‘Slipstream’ is a large aluminum-clad sculpture that has been installed in Terminal 2 in London’s Heathrow Airport. Designed by artist Richard Wilson, the sculpture twists and turns to simulate the flight path of a small airplane flying through the sky and performing acrobatic maneuvers.
Wilson wanted Slipstream to replicate the flight path in a fluid, 3D form. His silver-colored creation is suspended across the atrium-like space of the new extension to Heathrow Airport’s Terminal 2. A computer program was used to plot the different points of movement of a stunt plane and translate those into a tangible shape for the sculpture.
The sculpture is 78 meters long and weighs 85 tons. Structural elements of the sculpture were specially designed by engineering firm Price & Myers.
The ‘Slipstream’ Sculpture is Inspired by Spiral Flight Paths
1. Kinetic Sculptures - The use of technology to create sculptures that simulate movement offers opportunities for interactive installations in public spaces.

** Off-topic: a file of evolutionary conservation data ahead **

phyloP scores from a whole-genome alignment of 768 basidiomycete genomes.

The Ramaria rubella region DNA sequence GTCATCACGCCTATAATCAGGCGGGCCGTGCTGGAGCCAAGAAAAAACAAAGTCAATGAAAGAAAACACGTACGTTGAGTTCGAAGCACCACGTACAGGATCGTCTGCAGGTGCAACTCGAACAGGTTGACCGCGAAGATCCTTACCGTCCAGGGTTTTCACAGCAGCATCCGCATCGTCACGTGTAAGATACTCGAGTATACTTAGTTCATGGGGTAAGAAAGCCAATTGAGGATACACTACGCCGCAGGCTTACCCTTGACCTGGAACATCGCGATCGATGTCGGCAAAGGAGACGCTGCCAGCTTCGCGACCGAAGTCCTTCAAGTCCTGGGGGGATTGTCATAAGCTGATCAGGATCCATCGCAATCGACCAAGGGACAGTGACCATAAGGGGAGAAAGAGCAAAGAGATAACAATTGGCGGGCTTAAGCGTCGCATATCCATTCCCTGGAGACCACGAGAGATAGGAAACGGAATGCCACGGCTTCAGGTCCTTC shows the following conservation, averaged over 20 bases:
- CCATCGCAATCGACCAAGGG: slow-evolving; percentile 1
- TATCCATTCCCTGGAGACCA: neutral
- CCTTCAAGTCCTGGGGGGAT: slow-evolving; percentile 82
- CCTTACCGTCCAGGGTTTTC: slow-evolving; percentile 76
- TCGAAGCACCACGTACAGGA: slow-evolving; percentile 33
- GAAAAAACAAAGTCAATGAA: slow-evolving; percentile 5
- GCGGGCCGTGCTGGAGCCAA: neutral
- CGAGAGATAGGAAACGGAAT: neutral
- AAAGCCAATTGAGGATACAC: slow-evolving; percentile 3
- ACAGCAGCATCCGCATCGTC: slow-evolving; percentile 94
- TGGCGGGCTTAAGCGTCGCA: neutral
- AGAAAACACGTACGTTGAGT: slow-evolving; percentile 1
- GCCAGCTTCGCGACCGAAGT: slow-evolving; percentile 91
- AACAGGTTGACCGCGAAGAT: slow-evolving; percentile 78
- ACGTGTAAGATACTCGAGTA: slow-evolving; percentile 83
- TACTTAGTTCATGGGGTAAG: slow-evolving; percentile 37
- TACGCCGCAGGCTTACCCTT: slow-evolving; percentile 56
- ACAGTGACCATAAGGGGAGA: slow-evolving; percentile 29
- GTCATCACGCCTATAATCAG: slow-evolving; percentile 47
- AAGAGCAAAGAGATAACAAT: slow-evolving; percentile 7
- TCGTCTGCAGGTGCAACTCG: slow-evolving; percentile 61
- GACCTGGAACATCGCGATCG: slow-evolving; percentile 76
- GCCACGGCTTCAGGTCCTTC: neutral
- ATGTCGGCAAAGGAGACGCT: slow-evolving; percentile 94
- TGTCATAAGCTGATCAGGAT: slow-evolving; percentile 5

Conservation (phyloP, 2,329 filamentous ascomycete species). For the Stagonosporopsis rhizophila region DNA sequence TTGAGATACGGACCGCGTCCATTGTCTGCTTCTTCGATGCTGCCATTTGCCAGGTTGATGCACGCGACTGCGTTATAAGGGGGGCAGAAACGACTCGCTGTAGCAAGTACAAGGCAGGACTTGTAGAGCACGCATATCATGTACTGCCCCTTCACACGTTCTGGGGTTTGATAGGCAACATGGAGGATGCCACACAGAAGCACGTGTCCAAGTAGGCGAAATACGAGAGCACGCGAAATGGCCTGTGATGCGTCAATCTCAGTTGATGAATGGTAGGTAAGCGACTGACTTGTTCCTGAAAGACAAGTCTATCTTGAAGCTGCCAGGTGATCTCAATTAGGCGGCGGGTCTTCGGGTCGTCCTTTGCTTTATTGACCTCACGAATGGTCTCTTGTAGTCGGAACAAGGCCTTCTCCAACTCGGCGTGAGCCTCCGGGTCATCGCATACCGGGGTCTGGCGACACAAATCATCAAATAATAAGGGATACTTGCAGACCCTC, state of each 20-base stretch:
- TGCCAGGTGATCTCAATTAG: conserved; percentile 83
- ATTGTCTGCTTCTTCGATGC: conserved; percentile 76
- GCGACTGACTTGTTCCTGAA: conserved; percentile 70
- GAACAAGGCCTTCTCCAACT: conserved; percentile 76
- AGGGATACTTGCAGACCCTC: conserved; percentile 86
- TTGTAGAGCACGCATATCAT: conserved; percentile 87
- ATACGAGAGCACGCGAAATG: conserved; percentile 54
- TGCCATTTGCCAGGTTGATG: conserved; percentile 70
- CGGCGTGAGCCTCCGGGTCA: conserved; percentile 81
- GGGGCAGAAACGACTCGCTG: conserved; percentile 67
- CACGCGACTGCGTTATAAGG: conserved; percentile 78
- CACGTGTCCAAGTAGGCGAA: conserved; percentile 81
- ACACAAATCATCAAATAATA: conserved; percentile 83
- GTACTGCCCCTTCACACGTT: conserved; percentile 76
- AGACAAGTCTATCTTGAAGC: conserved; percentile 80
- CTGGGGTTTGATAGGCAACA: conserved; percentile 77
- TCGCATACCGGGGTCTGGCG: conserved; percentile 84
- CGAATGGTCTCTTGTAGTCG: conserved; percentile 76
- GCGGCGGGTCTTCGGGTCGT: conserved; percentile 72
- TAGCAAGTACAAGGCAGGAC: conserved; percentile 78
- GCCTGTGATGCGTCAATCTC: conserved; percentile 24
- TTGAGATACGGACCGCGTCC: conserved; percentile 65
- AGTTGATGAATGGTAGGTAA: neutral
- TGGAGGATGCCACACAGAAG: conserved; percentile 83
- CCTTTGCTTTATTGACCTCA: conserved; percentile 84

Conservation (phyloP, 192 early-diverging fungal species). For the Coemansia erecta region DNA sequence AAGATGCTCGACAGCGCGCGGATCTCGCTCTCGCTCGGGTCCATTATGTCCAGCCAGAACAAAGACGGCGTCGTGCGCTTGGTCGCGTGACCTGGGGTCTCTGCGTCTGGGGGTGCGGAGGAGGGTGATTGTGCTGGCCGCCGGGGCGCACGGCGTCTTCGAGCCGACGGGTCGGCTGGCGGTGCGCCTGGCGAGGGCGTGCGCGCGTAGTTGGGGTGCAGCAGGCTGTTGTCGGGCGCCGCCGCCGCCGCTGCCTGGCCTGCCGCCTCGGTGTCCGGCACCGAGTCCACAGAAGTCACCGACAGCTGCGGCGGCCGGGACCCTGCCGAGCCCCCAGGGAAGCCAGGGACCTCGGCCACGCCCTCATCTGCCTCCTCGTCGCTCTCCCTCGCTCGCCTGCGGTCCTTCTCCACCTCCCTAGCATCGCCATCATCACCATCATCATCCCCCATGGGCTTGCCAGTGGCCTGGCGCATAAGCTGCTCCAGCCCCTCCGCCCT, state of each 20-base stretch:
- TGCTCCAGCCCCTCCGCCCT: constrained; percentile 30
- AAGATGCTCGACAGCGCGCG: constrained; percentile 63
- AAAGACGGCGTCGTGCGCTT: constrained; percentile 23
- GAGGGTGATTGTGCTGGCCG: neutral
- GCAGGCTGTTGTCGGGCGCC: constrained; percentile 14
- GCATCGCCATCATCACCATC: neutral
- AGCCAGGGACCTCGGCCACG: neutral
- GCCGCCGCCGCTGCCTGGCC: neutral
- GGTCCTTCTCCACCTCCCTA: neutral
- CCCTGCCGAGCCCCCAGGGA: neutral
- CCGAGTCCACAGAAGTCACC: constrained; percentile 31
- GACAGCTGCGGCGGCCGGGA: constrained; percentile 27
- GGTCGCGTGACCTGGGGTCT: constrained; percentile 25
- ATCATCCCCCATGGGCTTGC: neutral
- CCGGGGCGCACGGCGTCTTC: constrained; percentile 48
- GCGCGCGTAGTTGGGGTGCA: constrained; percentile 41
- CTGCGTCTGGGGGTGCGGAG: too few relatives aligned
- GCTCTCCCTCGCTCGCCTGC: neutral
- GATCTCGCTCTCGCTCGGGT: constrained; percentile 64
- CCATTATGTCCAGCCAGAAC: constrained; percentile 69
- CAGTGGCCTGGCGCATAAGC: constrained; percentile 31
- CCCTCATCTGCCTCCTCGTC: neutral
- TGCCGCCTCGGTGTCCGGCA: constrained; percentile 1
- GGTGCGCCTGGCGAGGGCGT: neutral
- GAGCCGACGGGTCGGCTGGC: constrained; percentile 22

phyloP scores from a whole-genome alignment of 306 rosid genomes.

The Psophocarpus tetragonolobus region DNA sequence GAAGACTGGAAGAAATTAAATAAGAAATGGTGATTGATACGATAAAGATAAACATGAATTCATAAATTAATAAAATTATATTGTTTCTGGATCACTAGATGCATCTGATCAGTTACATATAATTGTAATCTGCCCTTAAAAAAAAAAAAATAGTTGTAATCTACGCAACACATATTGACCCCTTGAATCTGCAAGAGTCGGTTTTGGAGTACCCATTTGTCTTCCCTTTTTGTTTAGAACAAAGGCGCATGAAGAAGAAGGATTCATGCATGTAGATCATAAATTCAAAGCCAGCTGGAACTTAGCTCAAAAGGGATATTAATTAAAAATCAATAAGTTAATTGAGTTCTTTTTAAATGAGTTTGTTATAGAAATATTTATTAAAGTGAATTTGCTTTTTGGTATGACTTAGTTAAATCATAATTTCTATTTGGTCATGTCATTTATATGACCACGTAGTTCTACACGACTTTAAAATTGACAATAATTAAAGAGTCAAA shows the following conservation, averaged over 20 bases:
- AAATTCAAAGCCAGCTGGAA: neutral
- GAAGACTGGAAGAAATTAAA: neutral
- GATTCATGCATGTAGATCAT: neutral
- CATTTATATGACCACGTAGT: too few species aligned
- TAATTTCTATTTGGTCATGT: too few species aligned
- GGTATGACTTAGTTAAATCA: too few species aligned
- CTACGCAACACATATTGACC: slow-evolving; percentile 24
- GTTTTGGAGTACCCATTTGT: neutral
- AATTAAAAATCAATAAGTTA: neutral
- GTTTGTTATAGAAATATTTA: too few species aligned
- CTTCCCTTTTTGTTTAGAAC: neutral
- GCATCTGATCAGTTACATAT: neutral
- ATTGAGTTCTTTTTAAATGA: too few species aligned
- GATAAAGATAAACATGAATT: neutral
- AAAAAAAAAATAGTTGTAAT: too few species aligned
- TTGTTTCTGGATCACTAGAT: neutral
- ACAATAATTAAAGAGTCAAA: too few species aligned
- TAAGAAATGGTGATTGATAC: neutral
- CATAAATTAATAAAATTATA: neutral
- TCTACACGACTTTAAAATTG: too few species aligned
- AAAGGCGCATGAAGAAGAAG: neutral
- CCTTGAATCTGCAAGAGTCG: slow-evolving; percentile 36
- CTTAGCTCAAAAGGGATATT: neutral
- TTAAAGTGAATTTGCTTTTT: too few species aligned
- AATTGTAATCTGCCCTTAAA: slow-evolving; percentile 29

2. Data-driven Art - The use of computer programs to plot movements for art installations allows for the creation of unique sculptures with a strong conceptual foundation.
3. Aviation-inspired Art - The inspiration of aviation in art can lead to stunning pieces that capture the essence of flight in new and engaging ways.
1. Aviation - Collaboration between artists and aviation companies can lead to the creation of unique pieces that celebrate the beauty of flight and showcase innovation.
2. Architecture - Kinetic sculptures and data-driven art can complement and enhance the design of public buildings or spaces, creating a more immersive environment for visitors.
3. Engineering - Partnerships between artists and engineering firms offer opportunities to push the boundaries of what is possible in sculpture and create large-scale installations that capture the imagination.